Many have said that what transpired on Wednesday was not America. They are wrong. This is the America that Black people know. To declare that this is not America is to deny the reality that Republican members of the U.S. House and Senate incited this coup by treasonously working to overturn the results of the presidential election. It’s to deny the fact that one of my senators, Josh Hawley, went out of his way to salute the white supremacists before their attempted coup. It’s to deny that he appropriated the sign of Black power, the raised fist, into a white-supremacist salute — a fist he has never raised at a march for Black lives because he has never shown up to one. It’s to deny that what my Republican colleagues call “fraud” actually refers to the valid votes of Black, brown and Indigenous voters across this country who, in the midst of a pandemic that disproportionately kills us, overcame voter suppression in all of its forms to deliver an election victory for Joe Biden and Kamala D. Harris.

To call the events a coup is to deny Bush’s experience of white supremacy in America; it is to refuse to recognize that we can’t call the U.S., as of yet, a true democracy.  Racism isn’t just a defect in democracy that needs to be tinkered with; it’s a complete negation of democracy.

To call the Capitol storming by white supremacists a coup is to short circuit the process of empathy that needs to occur so that those cowering in hiding in the Capitol, fearing for their lives at the hands of domestic terrorists, understand what Representatives Ayanna Pressley, Bush, and Ocasio-Cortez have underscored—that as women of color in the U.S., they are used to facing this kind of terror every day.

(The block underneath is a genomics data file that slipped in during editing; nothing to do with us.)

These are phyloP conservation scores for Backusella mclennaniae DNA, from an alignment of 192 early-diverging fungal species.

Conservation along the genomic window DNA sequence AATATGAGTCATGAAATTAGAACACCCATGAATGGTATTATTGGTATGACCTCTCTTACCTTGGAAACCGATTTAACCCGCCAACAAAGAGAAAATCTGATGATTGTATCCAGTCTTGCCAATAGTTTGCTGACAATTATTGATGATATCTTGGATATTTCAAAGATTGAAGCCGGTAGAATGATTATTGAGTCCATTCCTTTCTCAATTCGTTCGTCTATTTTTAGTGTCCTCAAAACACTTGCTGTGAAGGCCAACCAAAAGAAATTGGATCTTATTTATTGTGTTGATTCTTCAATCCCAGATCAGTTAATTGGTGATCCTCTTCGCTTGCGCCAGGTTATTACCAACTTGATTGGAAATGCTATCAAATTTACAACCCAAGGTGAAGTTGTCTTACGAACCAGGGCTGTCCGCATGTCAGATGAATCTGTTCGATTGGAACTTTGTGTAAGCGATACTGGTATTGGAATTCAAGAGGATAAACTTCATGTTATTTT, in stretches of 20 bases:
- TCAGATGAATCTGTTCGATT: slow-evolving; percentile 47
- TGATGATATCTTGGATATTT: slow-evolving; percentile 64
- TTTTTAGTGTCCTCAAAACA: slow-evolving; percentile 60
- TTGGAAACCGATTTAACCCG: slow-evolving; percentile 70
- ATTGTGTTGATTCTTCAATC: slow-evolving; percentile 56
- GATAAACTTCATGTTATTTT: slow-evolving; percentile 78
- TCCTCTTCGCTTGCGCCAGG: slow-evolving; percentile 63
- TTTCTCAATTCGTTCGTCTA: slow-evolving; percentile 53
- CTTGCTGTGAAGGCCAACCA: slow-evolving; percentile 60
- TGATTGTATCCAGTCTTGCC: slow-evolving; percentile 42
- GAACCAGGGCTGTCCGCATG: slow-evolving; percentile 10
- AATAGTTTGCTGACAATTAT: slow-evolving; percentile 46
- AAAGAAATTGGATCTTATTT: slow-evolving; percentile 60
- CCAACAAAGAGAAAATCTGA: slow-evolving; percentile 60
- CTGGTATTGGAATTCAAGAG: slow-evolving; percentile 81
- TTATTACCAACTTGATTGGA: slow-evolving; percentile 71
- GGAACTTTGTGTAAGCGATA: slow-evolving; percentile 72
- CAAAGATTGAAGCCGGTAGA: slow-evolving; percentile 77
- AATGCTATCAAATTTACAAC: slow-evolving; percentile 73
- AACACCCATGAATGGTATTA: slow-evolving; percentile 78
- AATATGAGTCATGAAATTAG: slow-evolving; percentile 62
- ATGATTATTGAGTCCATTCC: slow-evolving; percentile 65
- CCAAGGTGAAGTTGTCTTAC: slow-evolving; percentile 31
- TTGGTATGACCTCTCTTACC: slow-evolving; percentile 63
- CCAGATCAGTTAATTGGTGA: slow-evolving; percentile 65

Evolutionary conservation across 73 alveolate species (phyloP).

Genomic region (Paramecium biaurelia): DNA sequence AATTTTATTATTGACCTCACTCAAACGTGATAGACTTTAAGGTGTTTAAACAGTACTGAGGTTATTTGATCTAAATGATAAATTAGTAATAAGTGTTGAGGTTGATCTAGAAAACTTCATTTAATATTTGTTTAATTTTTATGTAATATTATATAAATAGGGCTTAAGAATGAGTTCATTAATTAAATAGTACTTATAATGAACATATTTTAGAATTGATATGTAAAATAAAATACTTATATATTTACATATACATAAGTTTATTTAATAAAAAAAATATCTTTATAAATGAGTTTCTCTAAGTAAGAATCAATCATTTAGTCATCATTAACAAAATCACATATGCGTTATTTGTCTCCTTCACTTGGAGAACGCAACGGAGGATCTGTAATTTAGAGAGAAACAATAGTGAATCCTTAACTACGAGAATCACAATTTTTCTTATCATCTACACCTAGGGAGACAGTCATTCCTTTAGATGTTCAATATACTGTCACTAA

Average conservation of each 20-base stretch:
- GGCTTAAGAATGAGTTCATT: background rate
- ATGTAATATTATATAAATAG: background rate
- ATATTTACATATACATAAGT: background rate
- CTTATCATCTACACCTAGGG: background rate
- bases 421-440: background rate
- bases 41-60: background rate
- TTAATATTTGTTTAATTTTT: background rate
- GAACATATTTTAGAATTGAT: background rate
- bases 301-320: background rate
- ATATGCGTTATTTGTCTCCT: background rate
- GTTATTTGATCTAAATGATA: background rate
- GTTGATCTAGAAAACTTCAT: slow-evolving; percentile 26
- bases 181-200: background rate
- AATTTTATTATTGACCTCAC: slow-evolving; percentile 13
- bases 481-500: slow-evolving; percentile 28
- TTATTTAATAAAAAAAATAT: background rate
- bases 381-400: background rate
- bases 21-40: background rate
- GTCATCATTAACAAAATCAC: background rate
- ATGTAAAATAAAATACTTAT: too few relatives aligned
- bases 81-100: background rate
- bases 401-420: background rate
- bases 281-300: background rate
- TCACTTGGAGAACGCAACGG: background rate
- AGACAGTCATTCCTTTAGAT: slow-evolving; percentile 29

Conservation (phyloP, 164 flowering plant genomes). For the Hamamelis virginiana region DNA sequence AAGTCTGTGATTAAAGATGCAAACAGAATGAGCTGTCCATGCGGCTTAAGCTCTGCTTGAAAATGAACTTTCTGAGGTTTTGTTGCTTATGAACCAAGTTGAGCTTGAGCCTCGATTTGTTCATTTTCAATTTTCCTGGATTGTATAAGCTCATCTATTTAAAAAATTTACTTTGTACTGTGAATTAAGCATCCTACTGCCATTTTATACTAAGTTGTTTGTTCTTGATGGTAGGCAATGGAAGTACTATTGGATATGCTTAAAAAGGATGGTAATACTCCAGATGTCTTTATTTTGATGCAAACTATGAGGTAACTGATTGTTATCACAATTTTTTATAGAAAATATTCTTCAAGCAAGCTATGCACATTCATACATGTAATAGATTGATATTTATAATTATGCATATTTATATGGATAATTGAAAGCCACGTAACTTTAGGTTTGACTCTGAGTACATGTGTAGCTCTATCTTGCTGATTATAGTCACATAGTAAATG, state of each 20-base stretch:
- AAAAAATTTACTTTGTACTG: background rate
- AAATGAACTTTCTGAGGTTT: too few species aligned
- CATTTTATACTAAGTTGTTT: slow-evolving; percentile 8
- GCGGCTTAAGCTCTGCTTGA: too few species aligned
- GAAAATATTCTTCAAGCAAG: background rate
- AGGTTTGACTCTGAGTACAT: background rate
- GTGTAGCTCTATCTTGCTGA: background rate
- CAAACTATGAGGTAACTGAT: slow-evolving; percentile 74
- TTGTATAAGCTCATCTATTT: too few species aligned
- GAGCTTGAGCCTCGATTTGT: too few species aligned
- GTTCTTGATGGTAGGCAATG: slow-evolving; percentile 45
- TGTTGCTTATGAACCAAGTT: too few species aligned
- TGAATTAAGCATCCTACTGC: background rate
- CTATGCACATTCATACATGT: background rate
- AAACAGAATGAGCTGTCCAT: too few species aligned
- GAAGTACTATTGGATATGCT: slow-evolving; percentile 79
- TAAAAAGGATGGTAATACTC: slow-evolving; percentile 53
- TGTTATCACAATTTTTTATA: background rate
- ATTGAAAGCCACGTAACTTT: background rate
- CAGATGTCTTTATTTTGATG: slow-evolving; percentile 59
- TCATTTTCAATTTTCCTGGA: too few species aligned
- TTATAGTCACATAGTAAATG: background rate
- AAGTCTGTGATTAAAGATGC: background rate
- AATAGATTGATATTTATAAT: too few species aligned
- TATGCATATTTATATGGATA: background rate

We should ask why January 6 was such a humiliating day, and not so much January 5 when it the Kenosha County District Attorney announced that the police officer who shot Jacob Blake, an African American, in the back would not be indicted; or not so much the day George Floyd was murdered; or any number of days when people of color have been victims of state-sponsored murder in America.

Calling the events of January 6 a coup denies the historical character of U.S. governmental institutions and once again threatens to distort if not entirely disarm the understanding of racial injustice in America that needs to inform racial transformation to achieve a just America.